From Rosh Hashanah to Yom Kippur

There is a change of mood from the beginning to the end of the ten days of repentance.

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Yet, while these parts of the liturgy clearly indicate the insignificance of humankind in the face of divine presence, other parts raise a different point. The Ne'ilah prayer quoted above goes on to state, "You have set man aside from the very beginning, permitting him to stand before You." On the one hand, then, human life seems to have very little value in the vast scheme of things, but on the other hand, we sense a special relationship between us and our Creator. Thus, for all our limitations, we are nonetheless creatures of worth.

On this matter, the sages gave us excellent advice. They said that each person should carry two notes in his or her pockets. On one would be the words, "For my sake the world was created." On the other, "I am but dust and ashes." When we despair of our value we look at the first. When we are too haughty, we look at the second.

This dichotomy is not between body and spirit, but between good and evil. Although we separate ourselves on Yom Kippur from bodily needs as much as possible, we do so only in order to emphasize the importance of the spiritual side of life, which we usually ignore, afflicting ourselves in order to gain a higher degree of holiness. The object is not to make this asceticism a part of everyday life, but to be able to return to normal life with greater self‑knowledge and awareness. The central dichotomy established by the Yom Kippur fast and prayers is therefore not between body and spirit, but between worth and lack of worth, between impulses toward evil and impulses toward good.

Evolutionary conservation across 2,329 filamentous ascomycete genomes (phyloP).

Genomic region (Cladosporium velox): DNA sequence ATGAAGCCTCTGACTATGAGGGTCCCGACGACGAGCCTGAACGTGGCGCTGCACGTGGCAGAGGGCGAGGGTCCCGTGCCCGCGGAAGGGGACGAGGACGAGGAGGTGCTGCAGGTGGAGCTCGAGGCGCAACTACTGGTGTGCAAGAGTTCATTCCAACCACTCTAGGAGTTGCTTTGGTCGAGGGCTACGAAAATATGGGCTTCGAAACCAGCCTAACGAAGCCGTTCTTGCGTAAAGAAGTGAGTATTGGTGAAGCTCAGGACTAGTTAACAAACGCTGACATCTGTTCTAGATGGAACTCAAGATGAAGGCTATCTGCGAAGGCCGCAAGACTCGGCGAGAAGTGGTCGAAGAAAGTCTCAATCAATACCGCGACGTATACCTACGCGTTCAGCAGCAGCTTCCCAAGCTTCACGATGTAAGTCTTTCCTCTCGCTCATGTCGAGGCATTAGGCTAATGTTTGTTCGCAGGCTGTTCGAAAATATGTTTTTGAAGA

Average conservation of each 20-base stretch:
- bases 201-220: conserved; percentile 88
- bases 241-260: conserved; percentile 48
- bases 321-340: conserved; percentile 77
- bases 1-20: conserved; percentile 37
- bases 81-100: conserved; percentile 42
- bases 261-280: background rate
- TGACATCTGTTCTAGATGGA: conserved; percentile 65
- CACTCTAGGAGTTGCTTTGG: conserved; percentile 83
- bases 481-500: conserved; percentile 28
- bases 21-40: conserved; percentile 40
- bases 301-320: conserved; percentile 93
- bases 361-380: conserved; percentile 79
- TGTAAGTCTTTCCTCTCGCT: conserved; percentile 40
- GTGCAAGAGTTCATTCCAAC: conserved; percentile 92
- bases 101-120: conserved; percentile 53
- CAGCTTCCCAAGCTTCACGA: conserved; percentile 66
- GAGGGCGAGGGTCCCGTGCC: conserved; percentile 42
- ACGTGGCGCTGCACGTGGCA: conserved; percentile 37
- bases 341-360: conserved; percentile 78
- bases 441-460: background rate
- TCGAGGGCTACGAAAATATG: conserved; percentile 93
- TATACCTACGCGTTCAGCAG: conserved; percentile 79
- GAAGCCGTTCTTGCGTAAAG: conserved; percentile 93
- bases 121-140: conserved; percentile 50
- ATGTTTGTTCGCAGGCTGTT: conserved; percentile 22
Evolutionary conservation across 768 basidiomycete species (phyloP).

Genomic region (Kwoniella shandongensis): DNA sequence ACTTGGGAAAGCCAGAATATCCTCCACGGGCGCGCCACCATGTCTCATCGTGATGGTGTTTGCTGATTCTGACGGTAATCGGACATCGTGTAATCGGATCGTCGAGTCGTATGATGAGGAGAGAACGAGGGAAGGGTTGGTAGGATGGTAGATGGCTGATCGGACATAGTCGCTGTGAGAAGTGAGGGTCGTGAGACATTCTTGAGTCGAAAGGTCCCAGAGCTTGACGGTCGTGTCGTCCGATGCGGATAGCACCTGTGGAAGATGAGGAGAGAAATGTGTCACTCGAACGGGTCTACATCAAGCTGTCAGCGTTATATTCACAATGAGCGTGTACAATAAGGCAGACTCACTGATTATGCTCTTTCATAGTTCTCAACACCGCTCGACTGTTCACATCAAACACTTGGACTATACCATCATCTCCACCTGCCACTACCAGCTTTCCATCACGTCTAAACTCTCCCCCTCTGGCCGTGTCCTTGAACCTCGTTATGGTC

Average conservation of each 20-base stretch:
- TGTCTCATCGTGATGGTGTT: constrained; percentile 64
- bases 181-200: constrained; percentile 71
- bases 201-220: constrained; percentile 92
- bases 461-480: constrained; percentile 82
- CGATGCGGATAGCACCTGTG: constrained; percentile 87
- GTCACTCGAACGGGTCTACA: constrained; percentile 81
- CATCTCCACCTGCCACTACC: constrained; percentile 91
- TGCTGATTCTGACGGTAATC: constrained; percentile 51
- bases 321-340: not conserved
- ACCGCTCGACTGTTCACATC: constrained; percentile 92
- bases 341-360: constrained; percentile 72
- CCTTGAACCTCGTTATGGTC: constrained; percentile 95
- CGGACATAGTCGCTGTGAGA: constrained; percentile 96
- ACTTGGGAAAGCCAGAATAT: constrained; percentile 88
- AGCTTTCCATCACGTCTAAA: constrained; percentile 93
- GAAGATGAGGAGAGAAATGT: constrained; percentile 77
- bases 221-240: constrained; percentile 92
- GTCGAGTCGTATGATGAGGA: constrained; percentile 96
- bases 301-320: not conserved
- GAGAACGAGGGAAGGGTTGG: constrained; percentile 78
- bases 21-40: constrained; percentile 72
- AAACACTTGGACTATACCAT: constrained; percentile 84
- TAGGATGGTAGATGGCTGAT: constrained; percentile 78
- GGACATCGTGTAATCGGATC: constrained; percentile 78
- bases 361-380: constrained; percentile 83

The Yamim Noraim are about choice. We are not toys of fate. We are not destined for sin and evil. We have the possibility of choosing the path to life. No matter what we have been, we can change and become better. If we seem to emphasize the dark side of life and of human beings, it is only in order to come to terms with our limitations, to recognize our faults, and to prepare to better ourselves.

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Rabbi Dr. Reuven Hammer

Rabbi Dr. Reuven Hammer is a former President of the International Rabbinical Assembly, he is one of the founders of the Masorti Movement in Israel and is currently Head of the Masorti Beth Din in Israel.